This morning I woke up feeling almost as nervous as the very first day I began staging at the restaurant. A million thoughts raced through my head, ranging from the mundane (man, I hope I have enough clean socks) to the existential (can someone like me really handle Kitchen Life? who am I anyway?). As I munched on a bowl of Cinnamon Toast Crunch, I forced the nay-saying thoughts aside and told myself it was just like a Saturday. The only difference was that Honey Bunny had already left for work.
Remember how I told you the guys warned me about life as a stage versus life as a member of the brigade? Well before I left last Saturday, Station Lead (half-jokingly) said that I should write a letter to my current self bidding this positive, optimistic version of me goodbye. I laughed it off at the time, but he has been known to actually follow up on these “homework” assignments (he’s made Station-mate write 500-word essays on finesse before). So in the brief period of time I had designated for breakfast, I set to work.
This is what it ended up looking like:
Last Saturday, incidentally the final day of my stage, I entered the kitchen slightly nervous about how the guys would react to my joining them. Just about everyone had the same reaction – excitement to have me on the team and anxiety over my financial status. They warned me that once I stop being a stage and start working on the brigade that all the special treatment would end. Cue this assignment from [Station Lead].
He told me to write a letter to myself kissing my blissfully ignorant optimism goodbye. Kitchen Life, he told me, would slowly but surely turn me into a cynical, jaded, spiteful human being. Not in so many words. I believe his choice was “prick.” And I will be honest, I am concerned about how Kitchen Life is going to change me as a person. It was just one of the many reasons I had been anxious all week (the other reasons mainly pertaining to money, to spending time with [Honey Bunny], and to my office job).
I will change. There is no doubt about that. Only the toughest survive in the kitchen, and spending twelve hours a day with these guys under high-stress situations is certain to impact my personality. I anticipate making mistakes and suffering the consequences. I also anticipate doing my best and still getting yelled at for not being fast enough, clean enough, soigne enough. I expect to learn a hell of a lot and to become hardened, humbled, and without a doubt, tested.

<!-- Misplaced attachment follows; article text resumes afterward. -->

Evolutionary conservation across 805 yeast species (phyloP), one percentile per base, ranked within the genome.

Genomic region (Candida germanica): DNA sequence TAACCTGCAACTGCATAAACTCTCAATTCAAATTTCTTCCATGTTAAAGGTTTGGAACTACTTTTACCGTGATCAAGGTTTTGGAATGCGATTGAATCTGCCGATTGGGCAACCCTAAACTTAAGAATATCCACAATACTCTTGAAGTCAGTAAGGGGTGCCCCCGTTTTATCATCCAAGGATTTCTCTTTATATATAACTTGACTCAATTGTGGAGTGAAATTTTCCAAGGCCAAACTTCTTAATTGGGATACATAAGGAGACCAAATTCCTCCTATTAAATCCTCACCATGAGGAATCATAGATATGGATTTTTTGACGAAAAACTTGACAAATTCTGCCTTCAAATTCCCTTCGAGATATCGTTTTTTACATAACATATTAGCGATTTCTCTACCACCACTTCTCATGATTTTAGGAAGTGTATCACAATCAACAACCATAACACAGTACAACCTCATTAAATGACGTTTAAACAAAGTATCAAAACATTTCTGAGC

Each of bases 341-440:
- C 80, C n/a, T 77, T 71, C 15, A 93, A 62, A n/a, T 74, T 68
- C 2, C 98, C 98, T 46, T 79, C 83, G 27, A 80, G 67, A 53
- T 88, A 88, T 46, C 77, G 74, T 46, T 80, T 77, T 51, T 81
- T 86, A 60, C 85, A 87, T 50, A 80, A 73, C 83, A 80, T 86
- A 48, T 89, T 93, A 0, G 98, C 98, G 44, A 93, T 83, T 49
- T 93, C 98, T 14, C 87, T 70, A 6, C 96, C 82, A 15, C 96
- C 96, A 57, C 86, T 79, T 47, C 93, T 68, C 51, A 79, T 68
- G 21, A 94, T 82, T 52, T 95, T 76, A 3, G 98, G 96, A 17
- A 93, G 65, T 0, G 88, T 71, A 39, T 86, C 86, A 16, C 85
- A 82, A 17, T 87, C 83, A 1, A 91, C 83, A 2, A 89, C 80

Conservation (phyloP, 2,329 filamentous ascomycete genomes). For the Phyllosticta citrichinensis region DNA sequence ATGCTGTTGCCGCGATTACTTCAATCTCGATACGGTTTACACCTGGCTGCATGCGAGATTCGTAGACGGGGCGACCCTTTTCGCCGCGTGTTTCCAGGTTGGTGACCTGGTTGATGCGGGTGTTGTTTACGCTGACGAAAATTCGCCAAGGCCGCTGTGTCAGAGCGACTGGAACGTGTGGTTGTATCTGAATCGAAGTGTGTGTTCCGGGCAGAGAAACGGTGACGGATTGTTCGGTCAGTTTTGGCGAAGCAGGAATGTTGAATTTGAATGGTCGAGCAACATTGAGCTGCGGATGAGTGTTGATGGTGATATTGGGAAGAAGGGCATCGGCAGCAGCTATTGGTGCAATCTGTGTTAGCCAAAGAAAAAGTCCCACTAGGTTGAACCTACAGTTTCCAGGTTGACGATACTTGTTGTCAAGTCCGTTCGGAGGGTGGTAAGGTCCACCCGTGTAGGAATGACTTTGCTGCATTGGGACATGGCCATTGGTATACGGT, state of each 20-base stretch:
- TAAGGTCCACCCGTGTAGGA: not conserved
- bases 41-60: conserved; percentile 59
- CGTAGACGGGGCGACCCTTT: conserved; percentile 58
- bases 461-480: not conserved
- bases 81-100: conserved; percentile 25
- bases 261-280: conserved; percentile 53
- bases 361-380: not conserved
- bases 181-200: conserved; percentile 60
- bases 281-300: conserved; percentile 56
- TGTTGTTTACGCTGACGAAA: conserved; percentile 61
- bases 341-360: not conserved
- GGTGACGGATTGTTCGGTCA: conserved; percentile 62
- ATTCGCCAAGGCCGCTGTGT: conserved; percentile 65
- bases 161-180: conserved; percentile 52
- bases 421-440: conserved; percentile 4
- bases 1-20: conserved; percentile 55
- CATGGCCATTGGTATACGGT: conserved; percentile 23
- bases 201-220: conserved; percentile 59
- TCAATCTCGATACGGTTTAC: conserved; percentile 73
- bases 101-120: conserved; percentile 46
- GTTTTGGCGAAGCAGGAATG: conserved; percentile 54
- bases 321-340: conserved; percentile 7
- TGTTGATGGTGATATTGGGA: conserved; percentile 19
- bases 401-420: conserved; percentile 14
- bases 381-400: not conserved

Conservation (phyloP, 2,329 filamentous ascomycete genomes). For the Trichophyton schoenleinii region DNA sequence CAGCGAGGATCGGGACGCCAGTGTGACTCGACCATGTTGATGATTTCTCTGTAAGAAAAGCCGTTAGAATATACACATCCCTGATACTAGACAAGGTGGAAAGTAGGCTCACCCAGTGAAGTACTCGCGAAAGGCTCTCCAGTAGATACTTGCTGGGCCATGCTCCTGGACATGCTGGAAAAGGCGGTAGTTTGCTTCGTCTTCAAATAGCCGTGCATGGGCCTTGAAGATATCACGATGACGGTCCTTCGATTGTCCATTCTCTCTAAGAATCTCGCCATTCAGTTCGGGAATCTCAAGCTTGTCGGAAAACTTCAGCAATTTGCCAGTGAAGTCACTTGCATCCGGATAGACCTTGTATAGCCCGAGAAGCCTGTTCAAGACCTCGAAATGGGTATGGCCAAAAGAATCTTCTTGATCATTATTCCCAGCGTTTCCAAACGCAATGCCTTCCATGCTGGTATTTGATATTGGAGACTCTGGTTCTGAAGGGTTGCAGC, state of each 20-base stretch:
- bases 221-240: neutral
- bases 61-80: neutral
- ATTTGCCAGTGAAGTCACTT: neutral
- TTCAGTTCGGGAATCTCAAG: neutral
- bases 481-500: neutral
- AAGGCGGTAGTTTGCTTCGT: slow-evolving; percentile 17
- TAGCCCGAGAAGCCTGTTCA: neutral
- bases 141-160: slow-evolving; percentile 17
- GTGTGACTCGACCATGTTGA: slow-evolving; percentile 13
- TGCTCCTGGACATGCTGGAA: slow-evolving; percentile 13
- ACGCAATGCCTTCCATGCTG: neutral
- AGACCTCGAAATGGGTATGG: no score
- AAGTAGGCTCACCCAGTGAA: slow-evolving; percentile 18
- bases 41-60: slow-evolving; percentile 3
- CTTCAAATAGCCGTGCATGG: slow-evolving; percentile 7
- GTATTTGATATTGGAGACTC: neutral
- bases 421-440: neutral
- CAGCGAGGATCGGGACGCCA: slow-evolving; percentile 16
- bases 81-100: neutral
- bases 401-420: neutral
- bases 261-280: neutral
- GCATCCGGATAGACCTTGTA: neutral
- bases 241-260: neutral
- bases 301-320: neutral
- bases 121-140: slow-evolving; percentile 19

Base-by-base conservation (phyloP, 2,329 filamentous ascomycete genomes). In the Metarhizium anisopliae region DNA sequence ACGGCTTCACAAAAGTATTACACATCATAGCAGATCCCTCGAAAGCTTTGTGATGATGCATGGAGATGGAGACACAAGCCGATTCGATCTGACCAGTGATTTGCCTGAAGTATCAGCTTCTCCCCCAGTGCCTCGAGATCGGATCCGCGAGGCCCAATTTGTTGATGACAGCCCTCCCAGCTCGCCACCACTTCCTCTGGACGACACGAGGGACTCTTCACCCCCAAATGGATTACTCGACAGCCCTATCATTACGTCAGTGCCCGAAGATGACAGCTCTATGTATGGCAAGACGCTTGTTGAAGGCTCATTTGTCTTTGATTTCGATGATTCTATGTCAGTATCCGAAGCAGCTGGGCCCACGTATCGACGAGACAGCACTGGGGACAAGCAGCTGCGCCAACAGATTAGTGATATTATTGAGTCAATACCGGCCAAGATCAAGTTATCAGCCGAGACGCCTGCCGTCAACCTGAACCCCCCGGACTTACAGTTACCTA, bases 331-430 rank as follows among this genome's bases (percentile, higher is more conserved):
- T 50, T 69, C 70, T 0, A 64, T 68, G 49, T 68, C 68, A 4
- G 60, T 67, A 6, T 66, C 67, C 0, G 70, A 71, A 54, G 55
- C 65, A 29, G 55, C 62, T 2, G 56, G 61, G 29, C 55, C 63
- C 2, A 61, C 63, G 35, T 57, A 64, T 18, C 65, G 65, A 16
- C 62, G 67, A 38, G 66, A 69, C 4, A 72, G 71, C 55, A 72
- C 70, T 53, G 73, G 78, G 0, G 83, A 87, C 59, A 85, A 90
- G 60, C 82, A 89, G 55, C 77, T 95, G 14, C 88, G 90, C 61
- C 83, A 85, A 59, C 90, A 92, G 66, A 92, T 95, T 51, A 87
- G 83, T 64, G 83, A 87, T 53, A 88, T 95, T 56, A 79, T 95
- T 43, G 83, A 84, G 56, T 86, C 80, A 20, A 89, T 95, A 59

At the same time, however, I am determined to maintain my positive outlook on life. This is an incredible opportunity and it already has not been easy to choose this path. Now that I dove in head-first, I need to push hard to succeed. I cannot let the naysayers get to me. I cannot forget my passion for cooking, my ambitions for moving up the line as one of the few female savory cooks, my dreams of someday becoming an executive chef, the support of my friends and family who encouraged me to give up my cushy desk job for the difficult but rewarding life of a cook.
So this letter did not turn out quite as [Station Lead] had hoped it would. And who knows, maybe it will turn out that he was right all along and I will miss this pre-employment, optimistic version of myself.
Today is the first day. I have no idea what to expect. I have not even signed any paperwork. But this is really happening and I am embracing this new adventure with open arms.
At the end of my first day, I am pleased to announce that I am still a happy person. Life is too short to be unhappy — that’s why I’m taking this opportunity in the first place!
Prep and service today felt more or less like any other Saturday. I got to meet Other Pizza Guy, who has been working here for forever and always gets Saturdays off so I never had the chance to meet him. Oh, and family meal was pretty bomb; New Hot-Apps Guy had toasted up grains of rice to make this crispy pilaf that resembled the delicious burnt parts of dolsot bibimbap that Honey Bunny and I fight over.
In other news, Fish Guy punched me in the ovaries today. His intention was light jab on the shoulder, but, as if it were some sort of divine intervention to “welcome” me to the team, he slipped right at that moment and fell into me fist-first. He felt SO bad about it and I almost didn’t believe it when he said it was an accident (after all, it would not have been out of character for him). I thought it was hilarious, although my lower ribs are a bit sore now.
So it was like Honey Bunny predicted: today mainly felt like Saturday had come sooner, except that the Sous Chef gave me a folder full of paperwork to fill out (tax forms, employment application, etc.). I think tomorrow will be the true beginning of this crazy and hectic path I’ve chosen. I can’t wait. Time to rest up for another long day ahead.
PS: I will try to continue writing every night that I spend in the restaurant, if only to continue building this record… an informal memoir, if you will. Moving forward, I will probably start leaving out details about prep, service, and family meal (unless something noteworthy happens) and focus more on my experiences and interactions with The Guys.